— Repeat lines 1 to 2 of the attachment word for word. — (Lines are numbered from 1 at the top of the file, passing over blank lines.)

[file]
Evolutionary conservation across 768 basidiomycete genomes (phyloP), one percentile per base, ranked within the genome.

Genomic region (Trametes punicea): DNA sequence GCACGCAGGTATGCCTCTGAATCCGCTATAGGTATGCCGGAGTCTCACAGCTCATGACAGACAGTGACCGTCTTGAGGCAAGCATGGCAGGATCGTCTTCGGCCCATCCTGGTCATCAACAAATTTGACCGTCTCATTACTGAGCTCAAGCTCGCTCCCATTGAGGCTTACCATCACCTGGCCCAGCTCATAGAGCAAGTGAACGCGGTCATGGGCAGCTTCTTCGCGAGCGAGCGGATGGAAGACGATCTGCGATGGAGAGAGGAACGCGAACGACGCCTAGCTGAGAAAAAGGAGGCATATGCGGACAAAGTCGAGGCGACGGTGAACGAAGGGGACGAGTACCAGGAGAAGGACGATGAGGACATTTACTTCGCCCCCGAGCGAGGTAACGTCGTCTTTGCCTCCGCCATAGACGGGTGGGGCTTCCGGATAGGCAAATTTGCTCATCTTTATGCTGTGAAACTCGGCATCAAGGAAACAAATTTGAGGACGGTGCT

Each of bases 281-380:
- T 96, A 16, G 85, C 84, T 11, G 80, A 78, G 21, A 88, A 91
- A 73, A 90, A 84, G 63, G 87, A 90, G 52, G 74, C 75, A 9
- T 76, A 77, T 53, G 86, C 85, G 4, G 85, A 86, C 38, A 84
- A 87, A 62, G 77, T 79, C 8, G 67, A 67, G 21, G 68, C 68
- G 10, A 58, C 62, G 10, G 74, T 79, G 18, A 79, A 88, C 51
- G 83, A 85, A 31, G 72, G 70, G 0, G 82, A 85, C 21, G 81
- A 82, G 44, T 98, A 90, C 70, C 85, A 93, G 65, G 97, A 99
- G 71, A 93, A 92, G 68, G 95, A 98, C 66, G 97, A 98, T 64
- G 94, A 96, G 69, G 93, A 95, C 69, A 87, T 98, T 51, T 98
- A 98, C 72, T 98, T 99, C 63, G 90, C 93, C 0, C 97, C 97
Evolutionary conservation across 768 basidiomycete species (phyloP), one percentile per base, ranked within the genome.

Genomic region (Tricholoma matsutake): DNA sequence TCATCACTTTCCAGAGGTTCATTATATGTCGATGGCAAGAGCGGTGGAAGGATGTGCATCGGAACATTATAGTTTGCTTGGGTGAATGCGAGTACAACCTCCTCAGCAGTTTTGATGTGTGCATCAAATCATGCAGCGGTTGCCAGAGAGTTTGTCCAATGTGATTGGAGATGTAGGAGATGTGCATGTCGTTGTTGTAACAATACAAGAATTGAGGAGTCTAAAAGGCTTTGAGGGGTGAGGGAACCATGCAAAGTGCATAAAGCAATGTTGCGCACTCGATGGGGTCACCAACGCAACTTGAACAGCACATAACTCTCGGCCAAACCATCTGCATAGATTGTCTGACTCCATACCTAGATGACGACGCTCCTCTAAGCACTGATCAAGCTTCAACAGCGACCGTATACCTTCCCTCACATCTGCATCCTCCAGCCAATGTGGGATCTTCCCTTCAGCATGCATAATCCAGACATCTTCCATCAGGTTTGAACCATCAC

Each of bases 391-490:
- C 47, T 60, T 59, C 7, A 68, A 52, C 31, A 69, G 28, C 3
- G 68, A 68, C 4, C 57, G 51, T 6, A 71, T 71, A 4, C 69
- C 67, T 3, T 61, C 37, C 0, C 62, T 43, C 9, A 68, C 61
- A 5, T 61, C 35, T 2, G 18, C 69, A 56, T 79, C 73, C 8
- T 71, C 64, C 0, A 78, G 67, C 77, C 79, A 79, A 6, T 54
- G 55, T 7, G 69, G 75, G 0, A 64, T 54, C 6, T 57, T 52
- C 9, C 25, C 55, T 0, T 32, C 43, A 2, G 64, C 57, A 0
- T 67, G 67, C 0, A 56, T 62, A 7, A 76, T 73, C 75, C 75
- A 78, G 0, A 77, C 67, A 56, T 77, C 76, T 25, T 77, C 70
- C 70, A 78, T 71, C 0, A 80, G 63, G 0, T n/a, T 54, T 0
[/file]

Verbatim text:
Evolutionary conservation across 768 basidiomycete genomes (phyloP), one percentile per base, ranked within the genome.

Genomic region (Trametes punicea): DNA sequence GCACGCAGGTATGCCTCTGAATCCGCTATAGGTATGCCGGAGTCTCACAGCTCATGACAGACAGTGACCGTCTTGAGGCAAGCATGGCAGGATCGTCTTCGGCCCATCCTGGTCATCAACAAATTTGACCGTCTCATTACTGAGCTCAAGCTCGCTCCCATTGAGGCTTACCATCACCTGGCCCAGCTCATAGAGCAAGTGAACGCGGTCATGGGCAGCTTCTTCGCGAGCGAGCGGATGGAAGACGATCTGCGATGGAGAGAGGAACGCGAACGACGCCTAGCTGAGAAAAAGGAGGCATATGCGGACAAAGTCGAGGCGACGGTGAACGAAGGGGACGAGTACCAGGAGAAGGACGATGAGGACATTTACTTCGCCCCCGAGCGAGGTAACGTCGTCTTTGCCTCCGCCATAGACGGGTGGGGCTTCCGGATAGGCAAATTTGCTCATCTTTATGCTGTGAAACTCGGCATCAAGGAAACAAATTTGAGGACGGTGCT